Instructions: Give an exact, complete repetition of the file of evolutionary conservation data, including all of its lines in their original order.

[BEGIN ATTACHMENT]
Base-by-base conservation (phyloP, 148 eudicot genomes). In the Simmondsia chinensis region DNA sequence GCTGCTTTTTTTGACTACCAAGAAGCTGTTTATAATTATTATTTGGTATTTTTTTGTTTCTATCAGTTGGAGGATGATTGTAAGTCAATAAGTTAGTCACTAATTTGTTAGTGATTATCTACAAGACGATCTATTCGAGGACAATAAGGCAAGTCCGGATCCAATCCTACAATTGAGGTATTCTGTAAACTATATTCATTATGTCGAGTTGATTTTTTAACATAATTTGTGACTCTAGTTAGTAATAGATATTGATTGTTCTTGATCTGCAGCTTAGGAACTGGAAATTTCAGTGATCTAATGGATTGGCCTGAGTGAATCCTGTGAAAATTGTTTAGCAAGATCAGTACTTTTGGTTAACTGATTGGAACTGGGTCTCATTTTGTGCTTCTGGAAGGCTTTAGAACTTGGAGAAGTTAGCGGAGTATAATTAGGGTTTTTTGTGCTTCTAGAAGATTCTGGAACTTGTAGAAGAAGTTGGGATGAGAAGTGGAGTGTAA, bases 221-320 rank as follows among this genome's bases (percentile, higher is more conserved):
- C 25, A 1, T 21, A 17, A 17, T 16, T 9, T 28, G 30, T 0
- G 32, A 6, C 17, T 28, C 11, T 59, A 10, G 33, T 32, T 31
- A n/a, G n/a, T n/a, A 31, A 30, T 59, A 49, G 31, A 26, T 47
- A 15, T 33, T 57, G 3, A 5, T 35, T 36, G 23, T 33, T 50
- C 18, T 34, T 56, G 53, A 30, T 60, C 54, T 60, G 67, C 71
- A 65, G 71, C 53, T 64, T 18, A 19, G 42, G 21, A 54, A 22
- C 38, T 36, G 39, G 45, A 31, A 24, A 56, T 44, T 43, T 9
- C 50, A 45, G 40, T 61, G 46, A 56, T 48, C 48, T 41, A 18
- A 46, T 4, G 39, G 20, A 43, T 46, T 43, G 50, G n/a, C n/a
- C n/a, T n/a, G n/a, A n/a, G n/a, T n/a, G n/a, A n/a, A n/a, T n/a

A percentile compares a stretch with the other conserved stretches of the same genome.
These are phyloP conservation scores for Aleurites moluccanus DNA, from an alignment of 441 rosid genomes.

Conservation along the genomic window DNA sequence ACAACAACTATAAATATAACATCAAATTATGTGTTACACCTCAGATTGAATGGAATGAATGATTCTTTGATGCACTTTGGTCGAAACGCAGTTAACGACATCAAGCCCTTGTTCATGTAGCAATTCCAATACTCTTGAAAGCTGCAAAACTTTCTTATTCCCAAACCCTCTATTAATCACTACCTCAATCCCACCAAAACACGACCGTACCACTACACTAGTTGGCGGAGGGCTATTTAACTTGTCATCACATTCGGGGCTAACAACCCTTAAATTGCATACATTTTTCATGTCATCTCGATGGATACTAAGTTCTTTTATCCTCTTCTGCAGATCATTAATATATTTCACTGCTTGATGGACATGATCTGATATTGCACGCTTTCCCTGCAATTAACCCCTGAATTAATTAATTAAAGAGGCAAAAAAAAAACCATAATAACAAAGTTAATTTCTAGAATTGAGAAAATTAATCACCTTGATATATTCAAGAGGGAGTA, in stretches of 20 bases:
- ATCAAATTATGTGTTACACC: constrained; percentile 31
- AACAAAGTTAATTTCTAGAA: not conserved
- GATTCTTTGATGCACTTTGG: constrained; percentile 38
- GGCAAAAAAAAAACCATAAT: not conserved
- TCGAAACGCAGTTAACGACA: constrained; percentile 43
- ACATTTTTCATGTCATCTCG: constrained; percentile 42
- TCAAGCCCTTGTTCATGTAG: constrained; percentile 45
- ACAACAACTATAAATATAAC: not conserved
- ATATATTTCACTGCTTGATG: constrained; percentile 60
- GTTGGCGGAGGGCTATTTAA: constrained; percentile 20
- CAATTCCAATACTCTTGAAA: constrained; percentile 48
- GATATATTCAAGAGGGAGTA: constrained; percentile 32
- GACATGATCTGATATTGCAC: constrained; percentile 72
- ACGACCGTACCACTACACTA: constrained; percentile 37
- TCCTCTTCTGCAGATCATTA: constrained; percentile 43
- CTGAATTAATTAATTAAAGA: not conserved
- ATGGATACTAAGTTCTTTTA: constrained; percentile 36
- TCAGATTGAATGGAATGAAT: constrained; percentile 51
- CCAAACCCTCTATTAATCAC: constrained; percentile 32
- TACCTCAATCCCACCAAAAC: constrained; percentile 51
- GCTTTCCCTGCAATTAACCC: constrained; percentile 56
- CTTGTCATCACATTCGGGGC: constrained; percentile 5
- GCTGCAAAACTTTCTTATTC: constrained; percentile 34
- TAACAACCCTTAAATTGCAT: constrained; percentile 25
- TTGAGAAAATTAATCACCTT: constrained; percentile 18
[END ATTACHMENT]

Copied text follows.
Base-by-base conservation (phyloP, 148 eudicot genomes). In the Simmondsia chinensis region DNA sequence GCTGCTTTTTTTGACTACCAAGAAGCTGTTTATAATTATTATTTGGTATTTTTTTGTTTCTATCAGTTGGAGGATGATTGTAAGTCAATAAGTTAGTCACTAATTTGTTAGTGATTATCTACAAGACGATCTATTCGAGGACAATAAGGCAAGTCCGGATCCAATCCTACAATTGAGGTATTCTGTAAACTATATTCATTATGTCGAGTTGATTTTTTAACATAATTTGTGACTCTAGTTAGTAATAGATATTGATTGTTCTTGATCTGCAGCTTAGGAACTGGAAATTTCAGTGATCTAATGGATTGGCCTGAGTGAATCCTGTGAAAATTGTTTAGCAAGATCAGTACTTTTGGTTAACTGATTGGAACTGGGTCTCATTTTGTGCTTCTGGAAGGCTTTAGAACTTGGAGAAGTTAGCGGAGTATAATTAGGGTTTTTTGTGCTTCTAGAAGATTCTGGAACTTGTAGAAGAAGTTGGGATGAGAAGTGGAGTGTAA, bases 221-320 rank as follows among this genome's bases (percentile, higher is more conserved):
- C 25, A 1, T 21, A 17, A 17, T 16, T 9, T 28, G 30, T 0
- G 32, A 6, C 17, T 28, C 11, T 59, A 10, G 33, T 32, T 31
- A n/a, G n/a, T n/a, A 31, A 30, T 59, A 49, G 31, A 26, T 47
- A 15, T 33, T 57, G 3, A 5, T 35, T 36, G 23, T 33, T 50
- C 18, T 34, T 56, G 53, A 30, T 60, C 54, T 60, G 67, C 71
- A 65, G 71, C 53, T 64, T 18, A 19, G 42, G 21, A 54, A 22
- C 38, T 36, G 39, G 45, A 31, A 24, A 56, T 44, T 43, T 9
- C 50, A 45, G 40, T 61, G 46, A 56, T 48, C 48, T 41, A 18
- A 46, T 4, G 39, G 20, A 43, T 46, T 43, G 50, G n/a, C n/a
- C n/a, T n/a, G n/a, A n/a, G n/a, T n/a, G n/a, A n/a, A n/a, T n/a

A percentile compares a stretch with the other conserved stretches of the same genome.
These are phyloP conservation scores for Aleurites moluccanus DNA, from an alignment of 441 rosid genomes.

Conservation along the genomic window DNA sequence ACAACAACTATAAATATAACATCAAATTATGTGTTACACCTCAGATTGAATGGAATGAATGATTCTTTGATGCACTTTGGTCGAAACGCAGTTAACGACATCAAGCCCTTGTTCATGTAGCAATTCCAATACTCTTGAAAGCTGCAAAACTTTCTTATTCCCAAACCCTCTATTAATCACTACCTCAATCCCACCAAAACACGACCGTACCACTACACTAGTTGGCGGAGGGCTATTTAACTTGTCATCACATTCGGGGCTAACAACCCTTAAATTGCATACATTTTTCATGTCATCTCGATGGATACTAAGTTCTTTTATCCTCTTCTGCAGATCATTAATATATTTCACTGCTTGATGGACATGATCTGATATTGCACGCTTTCCCTGCAATTAACCCCTGAATTAATTAATTAAAGAGGCAAAAAAAAAACCATAATAACAAAGTTAATTTCTAGAATTGAGAAAATTAATCACCTTGATATATTCAAGAGGGAGTA, in stretches of 20 bases:
- ATCAAATTATGTGTTACACC: constrained; percentile 31
- AACAAAGTTAATTTCTAGAA: not conserved
- GATTCTTTGATGCACTTTGG: constrained; percentile 38
- GGCAAAAAAAAAACCATAAT: not conserved
- TCGAAACGCAGTTAACGACA: constrained; percentile 43
- ACATTTTTCATGTCATCTCG: constrained; percentile 42
- TCAAGCCCTTGTTCATGTAG: constrained; percentile 45
- ACAACAACTATAAATATAAC: not conserved
- ATATATTTCACTGCTTGATG: constrained; percentile 60
- GTTGGCGGAGGGCTATTTAA: constrained; percentile 20
- CAATTCCAATACTCTTGAAA: constrained; percentile 48
- GATATATTCAAGAGGGAGTA: constrained; percentile 32
- GACATGATCTGATATTGCAC: constrained; percentile 72
- ACGACCGTACCACTACACTA: constrained; percentile 37
- TCCTCTTCTGCAGATCATTA: constrained; percentile 43
- CTGAATTAATTAATTAAAGA: not conserved
- ATGGATACTAAGTTCTTTTA: constrained; percentile 36
- TCAGATTGAATGGAATGAAT: constrained; percentile 51
- CCAAACCCTCTATTAATCAC: constrained; percentile 32
- TACCTCAATCCCACCAAAAC: constrained; percentile 51
- GCTTTCCCTGCAATTAACCC: constrained; percentile 56
- CTTGTCATCACATTCGGGGC: constrained; percentile 5
- GCTGCAAAACTTTCTTATTC: constrained; percentile 34
- TAACAACCCTTAAATTGCAT: constrained; percentile 25
- TTGAGAAAATTAATCACCTT: constrained; percentile 18